On 2011-02-21 03:25:23 PM, Ruediger Landmann wrote:
As I see it, you answer your own question further down your post. We
lose control of the instance. Whether or not the Fedora project ever
exercises that control is a different matter.
Some people might see this as a purely theoretical distinction, but it's
a distinction that exists at the very heart of Free software. With the
exception of packages that I'm involved in maintaining, I have very
rarely delved into the code or modified the code of the Free software
that I use every day. However, by choosing Free software, I retain the
ability to do these things if and when I choose to do so. transifex.net
runs on the
same open source software that we run (albeit
a much newer version). If we ever have the need to exercise control
over the instance that transifex.net
won't allow us, then we are always
free to move back to running our own instance (the migration would work
exactly like the one that's currently ongoing).
To me, this situation is analogous, and it's important to me that
retains this freedom. Freedom means having the power to do something,
not that you necessarily do that thing.
I don't think the situation is
analogous to free vs. proprietary
software. Again, Transifex is open source, and if we ever have the
need, we can download/modify the source and go back to running our own
version (although I don't really see this need arising, since they seem
to have been great about helping us satisfy our needs in terms of
features so far). Until such a need arises, we can save a ton of
maintenance/sysadmin time by not running our own instance.
More pragmatically, needing to move translation files between
and our repos seems to me like an unfortunate hurdle to
translations in Fedora. This is probably not a substantial disadvantage
to relatively stable software packages where there is little change from
version to version, but would be felt more in documentation where string
changes are more frequent.
As we discussed in the other sub-thread, this change
of whether we run 1.1 in Fedora or on transifex.net
. I consider this to
be a huge improvement for the following reasons:
- Don't have to manage shared storage when scaling transifex to run on
multiple servers. In Fedora Infrastructure, this is one of the
things we've been looking forward to the most with moving off of
- Don't have to worry about maintaining and securing private SSH keys
with access to a bunch of upstream projects. Right now, we have to
enter passphrases every time we restart a server with Transifex (and
whenever we forget, the site is just broken for translators), and we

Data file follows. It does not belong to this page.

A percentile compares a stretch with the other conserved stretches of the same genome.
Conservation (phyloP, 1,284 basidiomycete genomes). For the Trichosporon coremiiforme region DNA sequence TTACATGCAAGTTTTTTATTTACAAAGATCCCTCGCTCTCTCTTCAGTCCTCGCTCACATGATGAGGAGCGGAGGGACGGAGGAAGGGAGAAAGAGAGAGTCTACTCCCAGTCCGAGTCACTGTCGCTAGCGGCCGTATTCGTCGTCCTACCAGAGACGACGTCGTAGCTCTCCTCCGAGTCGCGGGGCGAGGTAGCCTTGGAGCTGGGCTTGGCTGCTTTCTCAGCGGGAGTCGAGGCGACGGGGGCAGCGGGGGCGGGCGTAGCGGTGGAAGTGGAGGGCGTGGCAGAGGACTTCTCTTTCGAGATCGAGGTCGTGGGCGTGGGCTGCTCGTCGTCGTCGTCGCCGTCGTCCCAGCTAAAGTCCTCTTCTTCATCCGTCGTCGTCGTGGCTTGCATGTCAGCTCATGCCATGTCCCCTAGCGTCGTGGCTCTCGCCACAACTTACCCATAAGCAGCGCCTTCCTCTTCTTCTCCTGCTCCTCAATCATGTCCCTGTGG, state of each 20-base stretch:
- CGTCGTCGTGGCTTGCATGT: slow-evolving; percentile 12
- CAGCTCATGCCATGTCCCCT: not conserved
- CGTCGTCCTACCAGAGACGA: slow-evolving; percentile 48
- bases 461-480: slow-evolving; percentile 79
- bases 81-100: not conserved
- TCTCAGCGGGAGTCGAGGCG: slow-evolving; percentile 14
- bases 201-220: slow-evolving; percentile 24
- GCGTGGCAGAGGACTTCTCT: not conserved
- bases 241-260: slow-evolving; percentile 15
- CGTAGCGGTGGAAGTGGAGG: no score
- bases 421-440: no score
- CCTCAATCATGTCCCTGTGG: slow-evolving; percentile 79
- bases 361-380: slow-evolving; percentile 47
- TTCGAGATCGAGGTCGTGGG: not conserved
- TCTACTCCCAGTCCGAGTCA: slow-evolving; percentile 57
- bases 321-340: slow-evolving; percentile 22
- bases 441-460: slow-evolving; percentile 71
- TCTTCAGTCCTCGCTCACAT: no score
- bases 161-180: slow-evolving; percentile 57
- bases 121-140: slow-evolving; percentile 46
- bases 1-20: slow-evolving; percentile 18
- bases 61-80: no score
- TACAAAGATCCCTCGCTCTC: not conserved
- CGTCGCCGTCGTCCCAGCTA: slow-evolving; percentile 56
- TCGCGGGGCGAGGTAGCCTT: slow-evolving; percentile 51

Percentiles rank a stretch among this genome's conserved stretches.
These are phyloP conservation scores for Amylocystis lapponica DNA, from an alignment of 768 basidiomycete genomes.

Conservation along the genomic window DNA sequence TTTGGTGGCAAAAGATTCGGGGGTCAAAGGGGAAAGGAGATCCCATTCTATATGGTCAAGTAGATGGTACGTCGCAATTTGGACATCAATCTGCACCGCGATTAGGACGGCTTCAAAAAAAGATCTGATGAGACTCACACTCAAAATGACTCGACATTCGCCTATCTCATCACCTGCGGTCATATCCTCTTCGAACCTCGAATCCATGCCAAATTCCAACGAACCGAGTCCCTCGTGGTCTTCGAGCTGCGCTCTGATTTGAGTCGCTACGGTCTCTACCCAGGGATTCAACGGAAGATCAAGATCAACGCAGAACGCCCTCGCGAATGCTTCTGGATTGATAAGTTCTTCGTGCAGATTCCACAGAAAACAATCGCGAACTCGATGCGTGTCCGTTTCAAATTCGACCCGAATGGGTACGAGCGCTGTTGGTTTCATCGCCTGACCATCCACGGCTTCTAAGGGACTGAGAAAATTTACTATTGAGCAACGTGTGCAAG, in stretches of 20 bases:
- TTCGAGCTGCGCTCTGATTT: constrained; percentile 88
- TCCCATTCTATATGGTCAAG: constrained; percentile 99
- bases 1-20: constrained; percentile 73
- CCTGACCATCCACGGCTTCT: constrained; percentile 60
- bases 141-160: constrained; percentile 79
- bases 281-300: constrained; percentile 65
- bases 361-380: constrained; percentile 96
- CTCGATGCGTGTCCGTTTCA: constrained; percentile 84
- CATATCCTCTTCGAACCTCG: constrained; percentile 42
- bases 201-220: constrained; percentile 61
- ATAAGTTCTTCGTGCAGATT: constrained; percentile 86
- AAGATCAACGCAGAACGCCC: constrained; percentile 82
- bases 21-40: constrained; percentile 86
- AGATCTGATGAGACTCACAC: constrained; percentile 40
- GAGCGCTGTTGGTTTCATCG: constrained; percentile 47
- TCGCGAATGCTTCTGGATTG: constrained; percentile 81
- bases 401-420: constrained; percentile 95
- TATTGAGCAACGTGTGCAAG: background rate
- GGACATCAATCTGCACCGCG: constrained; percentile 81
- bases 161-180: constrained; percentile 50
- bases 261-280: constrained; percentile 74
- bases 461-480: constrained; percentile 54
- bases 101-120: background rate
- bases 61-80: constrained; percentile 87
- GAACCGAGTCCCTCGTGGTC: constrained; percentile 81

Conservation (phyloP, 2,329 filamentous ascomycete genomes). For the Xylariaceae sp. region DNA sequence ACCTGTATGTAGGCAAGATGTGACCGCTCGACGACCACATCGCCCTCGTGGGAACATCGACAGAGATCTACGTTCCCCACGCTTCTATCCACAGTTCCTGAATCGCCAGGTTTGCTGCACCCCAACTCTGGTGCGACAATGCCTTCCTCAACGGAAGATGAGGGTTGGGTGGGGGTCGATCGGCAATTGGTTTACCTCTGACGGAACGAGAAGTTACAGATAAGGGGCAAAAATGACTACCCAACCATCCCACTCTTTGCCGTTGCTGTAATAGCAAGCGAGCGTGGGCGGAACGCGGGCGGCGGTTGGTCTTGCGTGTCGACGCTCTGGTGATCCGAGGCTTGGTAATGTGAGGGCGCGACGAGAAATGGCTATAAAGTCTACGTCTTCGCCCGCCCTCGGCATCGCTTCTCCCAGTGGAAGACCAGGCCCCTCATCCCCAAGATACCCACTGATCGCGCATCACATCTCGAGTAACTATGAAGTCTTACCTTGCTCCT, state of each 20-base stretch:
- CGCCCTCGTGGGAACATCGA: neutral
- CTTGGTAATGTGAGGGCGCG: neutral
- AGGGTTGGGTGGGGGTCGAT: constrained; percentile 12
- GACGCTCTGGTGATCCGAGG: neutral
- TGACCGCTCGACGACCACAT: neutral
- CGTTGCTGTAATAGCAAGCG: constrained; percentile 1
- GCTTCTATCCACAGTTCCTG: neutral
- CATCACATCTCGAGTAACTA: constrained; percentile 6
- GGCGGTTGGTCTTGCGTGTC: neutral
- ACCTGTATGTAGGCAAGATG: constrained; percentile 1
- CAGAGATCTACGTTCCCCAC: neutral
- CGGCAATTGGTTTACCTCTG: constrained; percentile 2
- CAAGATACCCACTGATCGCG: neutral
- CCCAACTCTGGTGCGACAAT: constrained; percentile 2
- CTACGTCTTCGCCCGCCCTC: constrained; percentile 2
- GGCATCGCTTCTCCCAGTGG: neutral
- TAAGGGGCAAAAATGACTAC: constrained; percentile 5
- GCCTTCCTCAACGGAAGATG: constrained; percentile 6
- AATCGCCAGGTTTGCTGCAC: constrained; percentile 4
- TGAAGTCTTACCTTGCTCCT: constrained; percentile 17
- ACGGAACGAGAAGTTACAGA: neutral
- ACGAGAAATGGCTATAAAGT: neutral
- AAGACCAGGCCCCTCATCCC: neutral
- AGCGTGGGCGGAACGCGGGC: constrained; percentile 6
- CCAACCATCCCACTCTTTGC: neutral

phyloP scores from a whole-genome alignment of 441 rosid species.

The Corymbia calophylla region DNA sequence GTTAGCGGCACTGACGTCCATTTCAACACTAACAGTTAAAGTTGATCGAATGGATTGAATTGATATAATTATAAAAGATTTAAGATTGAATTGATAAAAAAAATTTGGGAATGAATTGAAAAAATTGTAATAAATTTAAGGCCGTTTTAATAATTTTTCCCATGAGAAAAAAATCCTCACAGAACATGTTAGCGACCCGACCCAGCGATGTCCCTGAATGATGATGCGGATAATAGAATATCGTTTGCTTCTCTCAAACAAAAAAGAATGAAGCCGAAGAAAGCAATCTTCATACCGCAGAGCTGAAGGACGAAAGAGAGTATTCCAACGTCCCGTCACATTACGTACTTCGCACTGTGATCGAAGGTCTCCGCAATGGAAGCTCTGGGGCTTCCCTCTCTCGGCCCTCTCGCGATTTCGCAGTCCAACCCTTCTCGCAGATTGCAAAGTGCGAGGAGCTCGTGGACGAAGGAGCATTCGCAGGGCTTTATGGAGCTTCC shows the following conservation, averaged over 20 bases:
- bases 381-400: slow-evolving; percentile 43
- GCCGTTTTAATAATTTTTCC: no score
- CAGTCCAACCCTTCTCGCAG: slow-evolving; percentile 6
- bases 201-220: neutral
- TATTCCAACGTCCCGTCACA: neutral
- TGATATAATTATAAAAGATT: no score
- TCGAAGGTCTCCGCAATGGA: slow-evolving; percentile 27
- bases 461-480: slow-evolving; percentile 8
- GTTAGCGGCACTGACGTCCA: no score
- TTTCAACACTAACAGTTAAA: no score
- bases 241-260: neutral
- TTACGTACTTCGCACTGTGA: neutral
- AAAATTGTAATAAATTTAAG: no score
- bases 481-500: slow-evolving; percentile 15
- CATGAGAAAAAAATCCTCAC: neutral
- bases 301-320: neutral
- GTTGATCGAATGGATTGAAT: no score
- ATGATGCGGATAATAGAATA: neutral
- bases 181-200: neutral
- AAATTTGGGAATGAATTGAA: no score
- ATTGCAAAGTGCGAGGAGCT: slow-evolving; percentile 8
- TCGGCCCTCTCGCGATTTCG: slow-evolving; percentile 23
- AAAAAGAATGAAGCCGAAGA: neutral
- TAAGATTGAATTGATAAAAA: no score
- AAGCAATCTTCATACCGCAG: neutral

also have to worry about securing a bunch of SSH keys to things that
we'd rather just not have access to.
- I don't have to give Transifex or translators write access to my
repo. Sure, access can be restricted with commit hooks or a file
whitelist in Transifex, but those are a pain to maintain.
- I get to control exactly when POT file changes are pushed and when PO
file updates are pulled.
- Developers can use whatever VCS they want without needing to worry
about Transifex support. Back in the early days, Toshio had to spend
time writing a Bazaar plugin in order to get Transifex support for
his projects. Other developers use Monotone, Darcs, or maybe they
don't use a VCS at all. The new model allows all of these people to
use Transifex without issue.
- Common strings between projects can be shared.
- Better failure handling. If the project's repo is down or
unreachable for any reason, translations don't get denied - instead,
they get saved, and the developer will still be able to pull and use
them later (this kind of falls under sysadmin and developer too).
I am really very sorry that Red Hat has not stepped into the gap
to offer support for this part of the infrastructure and that the
situation had to reach this crisis point. Nevertheless, the offer is out
there now. If the L10N team accepts our help, we will of course need to
put a plan in place to ensure that we provide some ongoing support (as
we do with Bugzilla) -- at least until if and when somebody else in the
community develops an interest in maintaining the instance.
I appreciate your work
to find resources to maintain a Transifex
instance, although the timing is pretty late, yes. I'm still not clear
on exactly what freedoms we're losing out on, for the reasons I gave
Also note that even if we have some people dedicated to running
Transifex for Fedora, the cost of maintaining it doesn't go away
entirely. We still have to dedicate server resources, get woken up by
alerts when it goes down, get the new sysadmins onto the team and
trained on how we do things, and so on.
Thanks again for the vote of confidence; it means a lot to me.
deluded enough to imagine that this will be an easy task! :)
Sorry to say this, but
it's not quite a vote of confidence yet :-) I'm
still trying to get more of a understanding on the reasons that some
people don't want to move to transifex.net